Phalanx Gun Arrives
Gun 7, a new Phalanx gun, arrives off the plane. The gun will help add to FOB Kalsu's force protection.

FOB BASE KALSU, Iraq - A Phalanx Gatling gun, most often used by naval ships to defend against incoming missiles and rockets, has been installed at Forward Operating Base Kalsu in Iraq to add a little extra punch to the base's defense system.

The gun, modified to be land-based, was installed in late February. It looks like an R2 unit from Star Wars, but unlike the little astromech droid, this gun packs a punch.

Although very complex -- having the ability to destroy incoming artillery, rocket and mortar rounds in the air before they hit their targets on the ground -- the gun is still only as good as the Soldiers manning the defense system. The Soldiers upon whom this task falls are from Battery A, 5/5 Air Defense Artillery, 2nd Infantry Division.

As the only Army counter-rocket, artillery and mortar Intercept Battery deployed in Iraq, the job was a natural fit for the air defense Soldiers. Still, preparing for the mission was a time-consuming process, one which involved preparing the new gun site and coordinating its arrival with the necessary logistical support.

Many other agencies, including Multi-National Corps-Iraq and the base Mayor's Cell, got involved, helping streamline the process.

"It was amazing how the different agencies came together to cut a lot of the red tape," said Capt. Andrew Cornwell, 5/5 ADA commander.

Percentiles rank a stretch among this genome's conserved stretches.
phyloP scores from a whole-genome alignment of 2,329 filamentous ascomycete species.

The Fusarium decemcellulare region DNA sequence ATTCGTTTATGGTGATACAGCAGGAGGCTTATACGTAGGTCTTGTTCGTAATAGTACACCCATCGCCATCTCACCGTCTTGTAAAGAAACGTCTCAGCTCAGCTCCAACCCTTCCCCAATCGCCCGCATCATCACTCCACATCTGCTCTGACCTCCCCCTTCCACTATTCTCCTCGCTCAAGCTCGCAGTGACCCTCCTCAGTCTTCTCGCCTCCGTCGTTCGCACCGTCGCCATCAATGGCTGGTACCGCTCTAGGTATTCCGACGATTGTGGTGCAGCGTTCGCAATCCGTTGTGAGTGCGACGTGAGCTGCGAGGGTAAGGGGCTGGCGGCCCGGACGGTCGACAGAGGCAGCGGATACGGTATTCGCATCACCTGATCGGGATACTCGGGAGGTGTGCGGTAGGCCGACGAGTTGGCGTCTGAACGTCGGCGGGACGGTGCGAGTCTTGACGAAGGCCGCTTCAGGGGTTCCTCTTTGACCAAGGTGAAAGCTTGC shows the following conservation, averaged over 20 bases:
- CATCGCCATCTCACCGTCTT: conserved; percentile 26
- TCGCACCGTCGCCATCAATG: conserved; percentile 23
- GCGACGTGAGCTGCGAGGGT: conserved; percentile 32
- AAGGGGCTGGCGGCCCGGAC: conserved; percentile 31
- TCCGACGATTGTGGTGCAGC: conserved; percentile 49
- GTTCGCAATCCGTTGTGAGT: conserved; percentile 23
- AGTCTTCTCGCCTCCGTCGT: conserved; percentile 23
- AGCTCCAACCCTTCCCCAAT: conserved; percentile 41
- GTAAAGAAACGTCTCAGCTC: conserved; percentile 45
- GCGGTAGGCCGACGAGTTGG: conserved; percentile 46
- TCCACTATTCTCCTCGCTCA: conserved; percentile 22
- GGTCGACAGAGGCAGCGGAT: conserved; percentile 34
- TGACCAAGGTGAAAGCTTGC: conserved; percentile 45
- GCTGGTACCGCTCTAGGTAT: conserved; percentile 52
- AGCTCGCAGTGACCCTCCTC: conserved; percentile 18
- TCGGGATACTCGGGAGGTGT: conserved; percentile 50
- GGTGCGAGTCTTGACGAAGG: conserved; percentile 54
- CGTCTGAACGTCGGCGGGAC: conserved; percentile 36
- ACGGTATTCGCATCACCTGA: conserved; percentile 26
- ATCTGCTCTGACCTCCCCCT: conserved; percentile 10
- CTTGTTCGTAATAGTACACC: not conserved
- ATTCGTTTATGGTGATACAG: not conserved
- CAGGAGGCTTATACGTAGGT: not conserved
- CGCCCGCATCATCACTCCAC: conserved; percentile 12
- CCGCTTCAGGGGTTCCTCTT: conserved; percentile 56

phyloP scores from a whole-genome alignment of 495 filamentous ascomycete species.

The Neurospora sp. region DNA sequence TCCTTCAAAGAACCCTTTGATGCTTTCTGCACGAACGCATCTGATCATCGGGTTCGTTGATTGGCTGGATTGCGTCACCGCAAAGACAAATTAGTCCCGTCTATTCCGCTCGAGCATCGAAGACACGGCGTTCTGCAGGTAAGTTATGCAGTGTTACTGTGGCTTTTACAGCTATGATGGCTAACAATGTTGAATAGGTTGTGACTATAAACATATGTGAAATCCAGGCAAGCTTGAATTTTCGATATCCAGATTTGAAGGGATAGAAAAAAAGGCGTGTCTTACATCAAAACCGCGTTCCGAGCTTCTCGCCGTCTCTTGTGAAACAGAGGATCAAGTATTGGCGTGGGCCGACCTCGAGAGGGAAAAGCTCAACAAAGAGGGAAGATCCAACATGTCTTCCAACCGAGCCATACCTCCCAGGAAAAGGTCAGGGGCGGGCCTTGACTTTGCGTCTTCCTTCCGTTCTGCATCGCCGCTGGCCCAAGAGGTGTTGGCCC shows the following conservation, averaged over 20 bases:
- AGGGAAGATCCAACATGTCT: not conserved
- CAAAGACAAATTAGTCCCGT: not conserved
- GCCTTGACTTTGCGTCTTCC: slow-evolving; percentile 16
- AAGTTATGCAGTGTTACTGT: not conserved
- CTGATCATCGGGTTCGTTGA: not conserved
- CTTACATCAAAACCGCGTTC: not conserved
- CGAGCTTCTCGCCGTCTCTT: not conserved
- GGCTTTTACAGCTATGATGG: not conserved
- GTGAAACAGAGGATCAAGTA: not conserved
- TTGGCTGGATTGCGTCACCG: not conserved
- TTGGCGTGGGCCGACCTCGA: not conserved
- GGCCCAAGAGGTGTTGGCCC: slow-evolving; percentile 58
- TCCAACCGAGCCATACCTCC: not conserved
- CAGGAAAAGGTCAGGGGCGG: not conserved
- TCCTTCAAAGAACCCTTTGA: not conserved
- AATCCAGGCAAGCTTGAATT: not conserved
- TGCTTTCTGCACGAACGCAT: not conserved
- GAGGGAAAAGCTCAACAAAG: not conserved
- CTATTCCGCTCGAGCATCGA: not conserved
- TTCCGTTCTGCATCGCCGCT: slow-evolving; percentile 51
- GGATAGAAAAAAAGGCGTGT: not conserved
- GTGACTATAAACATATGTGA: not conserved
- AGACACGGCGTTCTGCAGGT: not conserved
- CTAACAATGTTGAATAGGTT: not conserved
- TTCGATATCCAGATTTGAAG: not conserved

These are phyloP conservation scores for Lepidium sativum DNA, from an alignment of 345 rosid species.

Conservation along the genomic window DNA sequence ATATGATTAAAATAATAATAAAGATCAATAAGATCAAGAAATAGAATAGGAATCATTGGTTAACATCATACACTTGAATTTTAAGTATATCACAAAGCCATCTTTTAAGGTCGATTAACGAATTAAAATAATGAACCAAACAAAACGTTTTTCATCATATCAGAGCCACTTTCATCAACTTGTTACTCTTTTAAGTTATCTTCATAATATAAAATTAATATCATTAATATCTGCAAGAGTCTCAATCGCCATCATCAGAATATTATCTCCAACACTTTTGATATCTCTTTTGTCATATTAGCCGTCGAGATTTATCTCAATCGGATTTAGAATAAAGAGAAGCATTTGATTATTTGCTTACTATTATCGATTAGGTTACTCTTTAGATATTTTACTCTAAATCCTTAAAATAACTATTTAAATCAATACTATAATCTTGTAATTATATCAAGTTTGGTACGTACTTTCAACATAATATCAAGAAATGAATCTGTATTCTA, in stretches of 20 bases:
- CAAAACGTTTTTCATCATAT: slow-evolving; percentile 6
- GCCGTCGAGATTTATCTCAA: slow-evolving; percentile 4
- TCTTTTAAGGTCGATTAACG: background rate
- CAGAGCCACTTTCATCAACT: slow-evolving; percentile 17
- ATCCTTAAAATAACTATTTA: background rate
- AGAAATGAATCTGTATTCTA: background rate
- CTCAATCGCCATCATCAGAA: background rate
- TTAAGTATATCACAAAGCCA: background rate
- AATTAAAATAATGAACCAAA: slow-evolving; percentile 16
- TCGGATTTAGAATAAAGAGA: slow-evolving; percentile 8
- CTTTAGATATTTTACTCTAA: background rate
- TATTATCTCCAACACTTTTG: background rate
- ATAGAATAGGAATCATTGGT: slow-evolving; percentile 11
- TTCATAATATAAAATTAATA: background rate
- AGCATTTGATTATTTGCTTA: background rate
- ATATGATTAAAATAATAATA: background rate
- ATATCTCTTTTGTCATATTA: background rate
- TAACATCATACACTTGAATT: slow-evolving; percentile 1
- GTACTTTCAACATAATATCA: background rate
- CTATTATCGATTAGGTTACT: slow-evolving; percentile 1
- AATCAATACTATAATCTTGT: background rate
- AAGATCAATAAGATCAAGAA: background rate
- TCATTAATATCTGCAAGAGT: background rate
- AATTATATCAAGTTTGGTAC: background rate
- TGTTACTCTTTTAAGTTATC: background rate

The help allowed the group to complete all the necessary preparation work before the gun arrived. Preparation involved placing more than 50 T-walls to secure the area, the construction of a guard shack and running power and fiber optics to the gun site.

"I'm surprised at how fast the fiber got laid and was ready to go," said Staff Sgt. Paul Yuhas, Battery A shift noncommissioned officer.

Although the task of preparing and installing the gun is complete, there is still a lot left to be done by the Battery A Soldiers. The responsibility of manning the gun station will fall on these Soldiers for the remainder of their deployment.

Still, the protection provided by the gun to Soldiers and civilians living on the base is enough motivation for them to continue to do their job and show the Air Defense Branch's commitment and key fighting position in Iraq.

(Sgt. Kevin Stabinsky serves with the 2nd BCT, 3rd Inf. Div. PAO.)

Page last updated Fri July 22nd, 2011 at 12:16